Winemaking in Azerbaijan
Azerbaijan is a country of fascinating surprises. The dazzling 21st-century architecture of Baku. The glitzy ski resorts of Shahdag and Tufandag-Qabala. The Silk Route gem-city of Sheki… And, yes, the wonderful wine. But, you might ask, isn’t Azerbaijan a Muslim country? Well yes, the majority of Azerbaijanis practice a low key form of tolerant Islam. But this is very proudly a secular, multi-cultural country, a place of passionate Caucasian spirit, and one of the cradles of world viticulture.
While some families do make their own wines – notably in the culturally unique village of Ivanovka or in Gazakh region – most of Azerbaijan’s production comes from larger companies with access to a wide variety of vineyards allowing the conditions for a similarly wide variety of grape types to be grown and in turn facilitating some imaginative blending.
Wine History in Azerbaijan
Millennia ago, long before the Caucasus region was divided up into nation states, people living here were cultivating grapes. And pretty soon they hit on the sterling idea of crushing them to make wine. one of Noah’s first impulses after surviving the flood was to plant a vineyard… And to drink rather excessively of the wine that it yielded. According to firmly believed if unprovable local legend, Noah’s post-ark settlement was founded at what’s now the Azerbaijani city of Nakhchivan –there’s even a tomb-site of Noah that you can visit there. Biblical myths aside, an ever-increasing body of archaeological and micro-botanical research does indeed suggest that wine was made in considerable quantity over 6000 years ago at sites along the Arpachay River in a valley that straddles the border of Armenia and Nakhchivan’s Shahrur region. Several sites suggest an even older knowledge of wine by the Shulaveri-Shomutepe Culture, partly named for the Shomutepe archaeological site near Aghstafa in what today is western Azerbaijan. The findings seem to show unambiguously that the south Caucasus region was one of the oldest centres of wine making anywhere on the planet.
The catalyst for new wave of European-style wine making here was the arrival of destitute settlers from Germany to areas of Azerbaijan that had been recently annexed by Imperial Russia. In 1816, Europe had been suffering the fallout of the just-concluded Napoleonic wars when it was simultaneously hit by a ‘year without a summer’. Crops failed to grow as the sun was blotted out from the sky. For fearful peasants this seemed to be the coming of the end of days: there were no geologists to explain that the real problem was dust clouds in the atmosphere caused by volcanoes half way around the world. Pious Christians expecting the imminent second coming of Jesus, seem to have been excited by an invitation from Tsar Alexander to head towards the land of Noah and 1400 families left from southern Germany that year to head east. For the tsar, the idea of having hard working Germans in his newly conquered borderlands made sense as a form of control over potentially restive locals. Relatively few survived the harsh journey but those who made it turned Helenendorf into a burgeoning agricultural centre. And it was there in 1860 that Herr Vohrer incorporated Azerbaijan’s first fully fledged commercial winery company. Goygol Winery (Vineqro) still cites this as the starting point of their own business.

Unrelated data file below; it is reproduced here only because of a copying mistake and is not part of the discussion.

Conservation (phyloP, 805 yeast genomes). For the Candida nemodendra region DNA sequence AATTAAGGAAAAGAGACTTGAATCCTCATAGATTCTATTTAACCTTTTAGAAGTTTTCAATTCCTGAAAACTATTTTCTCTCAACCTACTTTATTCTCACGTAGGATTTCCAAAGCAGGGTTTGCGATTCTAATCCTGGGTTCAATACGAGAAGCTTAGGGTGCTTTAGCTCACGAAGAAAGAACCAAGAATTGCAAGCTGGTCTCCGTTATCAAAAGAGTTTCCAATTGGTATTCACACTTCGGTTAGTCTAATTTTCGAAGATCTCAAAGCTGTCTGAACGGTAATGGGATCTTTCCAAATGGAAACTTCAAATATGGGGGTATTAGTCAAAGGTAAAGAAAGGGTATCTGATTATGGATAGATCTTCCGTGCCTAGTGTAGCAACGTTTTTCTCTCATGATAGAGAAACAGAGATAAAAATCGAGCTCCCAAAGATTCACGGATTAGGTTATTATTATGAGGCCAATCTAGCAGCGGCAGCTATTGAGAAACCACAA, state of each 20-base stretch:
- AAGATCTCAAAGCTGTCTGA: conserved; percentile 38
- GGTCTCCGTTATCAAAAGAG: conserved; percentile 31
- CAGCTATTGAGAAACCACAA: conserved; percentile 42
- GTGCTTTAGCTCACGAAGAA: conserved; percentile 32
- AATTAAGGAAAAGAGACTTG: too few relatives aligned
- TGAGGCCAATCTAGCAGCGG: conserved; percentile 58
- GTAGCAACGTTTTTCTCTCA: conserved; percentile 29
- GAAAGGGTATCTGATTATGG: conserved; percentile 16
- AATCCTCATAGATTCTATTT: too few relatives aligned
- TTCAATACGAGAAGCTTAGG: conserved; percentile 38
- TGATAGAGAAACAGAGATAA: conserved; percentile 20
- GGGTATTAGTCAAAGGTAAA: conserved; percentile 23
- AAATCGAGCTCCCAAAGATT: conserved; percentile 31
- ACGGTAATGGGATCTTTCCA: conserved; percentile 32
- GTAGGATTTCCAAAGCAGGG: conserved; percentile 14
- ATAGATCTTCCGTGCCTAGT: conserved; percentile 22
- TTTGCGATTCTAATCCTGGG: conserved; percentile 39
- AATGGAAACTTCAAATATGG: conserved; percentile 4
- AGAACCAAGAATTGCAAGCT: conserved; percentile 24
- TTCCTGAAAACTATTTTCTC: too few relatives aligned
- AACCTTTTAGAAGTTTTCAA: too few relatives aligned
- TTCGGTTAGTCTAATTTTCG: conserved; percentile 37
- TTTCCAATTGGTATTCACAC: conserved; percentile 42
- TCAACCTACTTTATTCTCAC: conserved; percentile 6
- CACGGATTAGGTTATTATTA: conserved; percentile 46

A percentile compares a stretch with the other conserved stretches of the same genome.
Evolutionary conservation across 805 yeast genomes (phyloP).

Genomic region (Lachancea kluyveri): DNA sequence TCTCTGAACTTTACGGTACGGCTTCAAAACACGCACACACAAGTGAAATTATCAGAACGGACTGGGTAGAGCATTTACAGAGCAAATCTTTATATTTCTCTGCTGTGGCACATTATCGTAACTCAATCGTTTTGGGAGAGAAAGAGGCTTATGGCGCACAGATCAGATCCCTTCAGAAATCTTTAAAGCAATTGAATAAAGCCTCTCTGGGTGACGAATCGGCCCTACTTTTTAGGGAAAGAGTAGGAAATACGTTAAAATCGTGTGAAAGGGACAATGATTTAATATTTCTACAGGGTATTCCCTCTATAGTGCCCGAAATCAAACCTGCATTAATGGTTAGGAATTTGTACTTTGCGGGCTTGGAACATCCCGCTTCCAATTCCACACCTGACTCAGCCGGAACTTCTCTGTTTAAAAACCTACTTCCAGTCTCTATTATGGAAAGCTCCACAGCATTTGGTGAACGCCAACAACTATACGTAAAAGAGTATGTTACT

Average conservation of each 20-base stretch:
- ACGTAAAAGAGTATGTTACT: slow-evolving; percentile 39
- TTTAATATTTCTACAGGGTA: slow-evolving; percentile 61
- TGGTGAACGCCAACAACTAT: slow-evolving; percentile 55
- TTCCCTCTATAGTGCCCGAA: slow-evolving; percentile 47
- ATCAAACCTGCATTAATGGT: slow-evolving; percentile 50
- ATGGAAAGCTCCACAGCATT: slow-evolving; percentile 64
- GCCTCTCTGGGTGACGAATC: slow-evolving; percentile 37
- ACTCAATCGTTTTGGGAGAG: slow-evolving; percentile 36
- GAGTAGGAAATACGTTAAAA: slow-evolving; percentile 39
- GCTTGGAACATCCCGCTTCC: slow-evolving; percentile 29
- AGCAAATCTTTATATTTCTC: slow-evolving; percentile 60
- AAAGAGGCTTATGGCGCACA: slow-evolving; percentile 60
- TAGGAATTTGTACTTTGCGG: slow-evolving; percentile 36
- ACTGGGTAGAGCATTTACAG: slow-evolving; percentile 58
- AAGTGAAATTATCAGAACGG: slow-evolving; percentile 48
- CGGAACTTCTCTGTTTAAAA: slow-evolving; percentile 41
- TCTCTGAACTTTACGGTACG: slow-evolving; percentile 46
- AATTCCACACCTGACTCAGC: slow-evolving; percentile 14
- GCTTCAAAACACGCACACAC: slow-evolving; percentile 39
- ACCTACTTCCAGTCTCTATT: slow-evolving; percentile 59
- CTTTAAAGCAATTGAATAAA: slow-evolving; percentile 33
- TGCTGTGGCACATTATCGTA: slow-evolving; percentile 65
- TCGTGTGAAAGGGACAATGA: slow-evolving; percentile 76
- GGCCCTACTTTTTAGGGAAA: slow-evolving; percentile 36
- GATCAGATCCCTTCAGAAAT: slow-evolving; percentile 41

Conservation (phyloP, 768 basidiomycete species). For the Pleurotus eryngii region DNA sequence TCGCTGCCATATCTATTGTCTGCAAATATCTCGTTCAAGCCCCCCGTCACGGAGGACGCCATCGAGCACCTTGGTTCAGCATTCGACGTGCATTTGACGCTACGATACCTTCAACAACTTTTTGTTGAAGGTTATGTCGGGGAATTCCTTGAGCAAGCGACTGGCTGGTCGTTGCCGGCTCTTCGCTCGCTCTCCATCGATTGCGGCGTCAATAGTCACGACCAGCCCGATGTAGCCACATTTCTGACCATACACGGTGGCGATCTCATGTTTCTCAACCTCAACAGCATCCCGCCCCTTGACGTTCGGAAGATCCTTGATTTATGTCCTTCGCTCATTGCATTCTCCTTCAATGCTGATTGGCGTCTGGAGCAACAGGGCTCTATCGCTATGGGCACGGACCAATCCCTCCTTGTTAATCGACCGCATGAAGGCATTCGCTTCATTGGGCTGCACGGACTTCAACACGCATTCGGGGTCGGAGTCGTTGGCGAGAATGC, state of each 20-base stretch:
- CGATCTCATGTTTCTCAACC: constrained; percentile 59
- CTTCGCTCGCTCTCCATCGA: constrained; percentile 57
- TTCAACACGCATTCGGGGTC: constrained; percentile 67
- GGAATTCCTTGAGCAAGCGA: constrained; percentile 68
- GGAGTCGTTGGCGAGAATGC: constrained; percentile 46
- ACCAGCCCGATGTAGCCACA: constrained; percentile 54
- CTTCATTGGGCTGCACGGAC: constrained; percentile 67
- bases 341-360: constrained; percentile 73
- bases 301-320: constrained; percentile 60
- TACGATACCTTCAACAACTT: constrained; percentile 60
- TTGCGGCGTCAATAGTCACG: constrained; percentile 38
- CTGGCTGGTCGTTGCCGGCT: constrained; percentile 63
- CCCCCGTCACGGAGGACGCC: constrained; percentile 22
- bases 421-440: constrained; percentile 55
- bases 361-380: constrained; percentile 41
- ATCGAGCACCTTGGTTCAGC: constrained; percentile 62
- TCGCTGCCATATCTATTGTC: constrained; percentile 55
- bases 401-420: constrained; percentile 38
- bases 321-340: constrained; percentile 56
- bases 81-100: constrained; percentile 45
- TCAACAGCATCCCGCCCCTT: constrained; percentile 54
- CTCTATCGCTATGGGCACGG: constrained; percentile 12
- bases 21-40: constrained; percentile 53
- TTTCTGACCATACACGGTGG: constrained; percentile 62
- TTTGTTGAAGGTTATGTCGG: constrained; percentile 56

In 1920, after a brief period of independence, Azerbaijan was re-conquered by Russia and became part of the USSR, but the love of good wine continued. Wineries were nationalised but wine production increased considerably especially from the 1970s. In 1976 Azerbaijan founded an institute of winemaking, and Soviet academics worked on breeding new grape varieties to make the most of Azerbaijan’s very varied terrain. Harvests peaked in 1984 when Azerbaijan’s grape crop topped 2,000,000 tons, around 30% of the whole USSR total, albeit much of that being used to make semi-sweet sparkling wines of less than sparkling quality. The next year, everything changed with the rise to power of Mikail Gorbachev as Soviet leader, his anti-alcohol drive which resulted in the rooting out of a huge proportion of Azerbaijan’s grape vines during the later 1980s. The results were disastrous for wine-making. The economic and political dislocations following independence in 1991, added further woes and for two decades the industry languished with minimal investment. However, following a series of government initiatives starting in 2002, wide scale replanting has been accelerating with a greater emphasis on quality rather than quantity. Wineries essentially started all over again helped by expert winemakers from Italy, Moldova and elsewhere. Reconstruction of processing facilities has generally been achieved by importing top quality French, German and Italian technologies. The introduction of popular internationally recognised grape varieties has also helped in crafting wines with global export appeal while the cultivation of lesser known local grape types offers the chance to experiment with more adventurous, niche wines. All in all it’s an exciting time for wine in Azerbaijan.